The ACLU

The best known civil liberties organization in the United States is the American Civil Liberties Union (ACLU). Founded in 1920, the ACLU works at the national, state, and local level through the courts, legislatures, and communities to ensure individual rights and liberties are not abridged. The ACLU has branches across the United States and maintains an active network of professionals and volunteers. The ACLU challenges legislation and any government action that it feels endanger civil rights.

The list of issues the ACLU handles is quite comprehensive: discrimination, religious freedom, privacy, free speech, prisoners’ rights, immigrants’ rights, rights of the poor, the death penalty—to name a few. The ACLU initiates lawsuits and often offers to defend those whose civil liberties have been challenged. In addition, the ACLU also issues “friend of the court” briefs for cases that go before the courts.

One of the ACLU’s earliest battles was the Scopes trial in Dayton, Tennessee in 1925. Tennessee had enacted legislation prohibiting the teaching of evolution and the ACLU decided to seek out a test case to argue for free speech. John T. Scopes volunteered to be the test case, and the ACLU agreed to provide legal counsel. The lead attorney was the noted defense lawyer Clarence Darrow, who argued vigorously in defense of Scopes’ right to teach evolution. Although Scopes was convicted and fined $100, the case brought the issue, and the ACLU, to national prominence.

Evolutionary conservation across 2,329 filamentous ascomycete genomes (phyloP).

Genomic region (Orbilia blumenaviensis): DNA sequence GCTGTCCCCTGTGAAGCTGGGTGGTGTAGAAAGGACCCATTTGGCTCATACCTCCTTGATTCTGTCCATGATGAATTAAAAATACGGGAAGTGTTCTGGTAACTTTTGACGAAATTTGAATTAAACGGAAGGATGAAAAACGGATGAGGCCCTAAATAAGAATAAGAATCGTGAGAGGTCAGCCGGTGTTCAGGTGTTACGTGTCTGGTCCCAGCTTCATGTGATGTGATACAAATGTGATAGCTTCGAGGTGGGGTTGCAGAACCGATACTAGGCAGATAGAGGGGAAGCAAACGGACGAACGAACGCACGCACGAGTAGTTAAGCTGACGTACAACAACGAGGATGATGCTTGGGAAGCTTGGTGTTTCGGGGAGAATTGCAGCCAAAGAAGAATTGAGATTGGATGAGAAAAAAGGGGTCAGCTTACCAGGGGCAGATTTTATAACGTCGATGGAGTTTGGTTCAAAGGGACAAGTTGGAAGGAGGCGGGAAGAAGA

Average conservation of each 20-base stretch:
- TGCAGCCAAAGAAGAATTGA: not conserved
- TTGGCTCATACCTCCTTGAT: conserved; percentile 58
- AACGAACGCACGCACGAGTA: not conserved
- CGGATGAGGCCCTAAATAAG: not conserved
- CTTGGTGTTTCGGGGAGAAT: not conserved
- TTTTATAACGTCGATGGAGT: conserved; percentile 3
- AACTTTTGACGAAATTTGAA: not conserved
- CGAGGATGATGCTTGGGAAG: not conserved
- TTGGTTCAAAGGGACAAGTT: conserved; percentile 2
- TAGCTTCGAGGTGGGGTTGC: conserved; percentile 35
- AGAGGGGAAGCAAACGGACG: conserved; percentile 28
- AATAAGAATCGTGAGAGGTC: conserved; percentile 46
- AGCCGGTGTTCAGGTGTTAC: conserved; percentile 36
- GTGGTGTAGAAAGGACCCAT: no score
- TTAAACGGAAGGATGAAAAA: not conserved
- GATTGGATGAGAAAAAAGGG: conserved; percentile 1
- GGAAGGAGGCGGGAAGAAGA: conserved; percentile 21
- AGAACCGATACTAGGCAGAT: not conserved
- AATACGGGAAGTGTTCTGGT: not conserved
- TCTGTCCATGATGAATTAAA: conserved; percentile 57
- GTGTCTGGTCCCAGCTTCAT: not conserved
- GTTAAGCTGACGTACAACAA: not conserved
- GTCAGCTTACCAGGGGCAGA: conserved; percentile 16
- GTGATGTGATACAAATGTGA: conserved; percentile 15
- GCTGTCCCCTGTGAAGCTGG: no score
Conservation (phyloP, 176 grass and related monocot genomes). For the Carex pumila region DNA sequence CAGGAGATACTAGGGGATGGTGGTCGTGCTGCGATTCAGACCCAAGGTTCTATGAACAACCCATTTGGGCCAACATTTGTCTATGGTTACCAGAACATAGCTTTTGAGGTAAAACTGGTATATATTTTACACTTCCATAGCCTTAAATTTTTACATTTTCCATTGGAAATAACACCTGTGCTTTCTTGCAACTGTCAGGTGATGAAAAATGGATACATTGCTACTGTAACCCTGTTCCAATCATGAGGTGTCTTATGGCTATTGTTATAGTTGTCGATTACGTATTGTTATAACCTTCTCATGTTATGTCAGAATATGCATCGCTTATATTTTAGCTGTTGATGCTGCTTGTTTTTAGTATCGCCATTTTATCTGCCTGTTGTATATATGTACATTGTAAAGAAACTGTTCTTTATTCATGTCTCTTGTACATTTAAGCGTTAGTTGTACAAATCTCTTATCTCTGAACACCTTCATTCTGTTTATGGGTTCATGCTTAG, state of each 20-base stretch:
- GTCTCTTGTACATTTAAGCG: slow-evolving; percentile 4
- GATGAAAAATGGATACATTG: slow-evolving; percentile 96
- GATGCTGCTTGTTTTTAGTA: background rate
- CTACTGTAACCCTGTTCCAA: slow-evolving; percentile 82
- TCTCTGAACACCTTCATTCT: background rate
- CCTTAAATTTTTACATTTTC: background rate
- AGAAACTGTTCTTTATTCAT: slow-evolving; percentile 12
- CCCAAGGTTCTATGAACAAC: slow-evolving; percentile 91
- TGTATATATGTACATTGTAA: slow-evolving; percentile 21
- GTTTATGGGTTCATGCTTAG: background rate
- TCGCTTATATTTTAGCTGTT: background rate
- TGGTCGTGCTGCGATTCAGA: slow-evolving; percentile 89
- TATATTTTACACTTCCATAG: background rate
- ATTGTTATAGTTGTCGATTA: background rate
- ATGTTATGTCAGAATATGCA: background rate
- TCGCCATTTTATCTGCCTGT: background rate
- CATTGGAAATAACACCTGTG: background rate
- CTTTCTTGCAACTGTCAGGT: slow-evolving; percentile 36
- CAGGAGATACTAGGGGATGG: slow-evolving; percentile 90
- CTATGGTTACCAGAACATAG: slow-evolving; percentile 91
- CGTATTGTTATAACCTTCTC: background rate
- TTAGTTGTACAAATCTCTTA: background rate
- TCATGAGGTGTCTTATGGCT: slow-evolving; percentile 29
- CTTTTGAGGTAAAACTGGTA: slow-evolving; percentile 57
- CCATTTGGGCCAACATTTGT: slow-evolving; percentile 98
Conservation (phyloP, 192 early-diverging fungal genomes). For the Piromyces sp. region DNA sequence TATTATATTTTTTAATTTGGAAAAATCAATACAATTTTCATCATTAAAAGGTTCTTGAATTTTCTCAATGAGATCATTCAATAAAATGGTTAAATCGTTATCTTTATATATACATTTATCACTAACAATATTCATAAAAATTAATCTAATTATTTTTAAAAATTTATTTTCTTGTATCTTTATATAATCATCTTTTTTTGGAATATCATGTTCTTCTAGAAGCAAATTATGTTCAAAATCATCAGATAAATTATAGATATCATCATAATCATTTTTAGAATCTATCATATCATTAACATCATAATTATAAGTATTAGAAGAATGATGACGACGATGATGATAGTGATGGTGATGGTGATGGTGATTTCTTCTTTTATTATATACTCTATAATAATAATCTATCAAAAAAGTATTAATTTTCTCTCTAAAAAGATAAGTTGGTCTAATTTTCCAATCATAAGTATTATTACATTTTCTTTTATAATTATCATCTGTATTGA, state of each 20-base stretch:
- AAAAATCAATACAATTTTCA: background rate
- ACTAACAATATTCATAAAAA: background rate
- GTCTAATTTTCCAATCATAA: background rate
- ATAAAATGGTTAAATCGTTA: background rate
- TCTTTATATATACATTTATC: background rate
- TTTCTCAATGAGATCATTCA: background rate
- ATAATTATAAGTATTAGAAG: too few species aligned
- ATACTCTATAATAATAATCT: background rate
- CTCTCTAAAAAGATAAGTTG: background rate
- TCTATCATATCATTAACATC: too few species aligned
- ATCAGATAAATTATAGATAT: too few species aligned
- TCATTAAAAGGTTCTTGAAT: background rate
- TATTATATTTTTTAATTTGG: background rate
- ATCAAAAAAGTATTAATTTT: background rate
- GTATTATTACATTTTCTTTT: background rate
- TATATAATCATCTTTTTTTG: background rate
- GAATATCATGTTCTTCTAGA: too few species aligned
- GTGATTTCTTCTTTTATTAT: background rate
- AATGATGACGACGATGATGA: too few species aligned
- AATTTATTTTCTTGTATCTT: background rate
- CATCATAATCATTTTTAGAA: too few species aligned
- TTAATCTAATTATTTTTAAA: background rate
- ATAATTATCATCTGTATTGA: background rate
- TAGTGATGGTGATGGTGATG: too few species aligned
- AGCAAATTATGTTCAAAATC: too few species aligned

A more recent case, one that was a victory for the ACLU, was ACLU v. Reno. The ACLU challenged the constitutionality of the Communications Decency Act of 1996, which prohibited “indecent” speech over the Internet. The act was too broad and sweeping, claimed the ACLU, and threatened to endanger the free exchange of ideas online. The U.S. Supreme Court agreed and voted unanimously that the act was unconstitutional.

Many people think of the ACLU as a liberal organization aimed promoting a leftist agenda. In fact, the ACLU has defended people and institutions of all political beliefs. For example, the organization has opposed the creation of “hate speech” regulations on college and university campuses. The argument is that even hateful speech is protected under the Constitution (unlike hate-based actions), and a better way to deal with hate speech is to find its root causes instead of merely banning it.


Inside The ACLU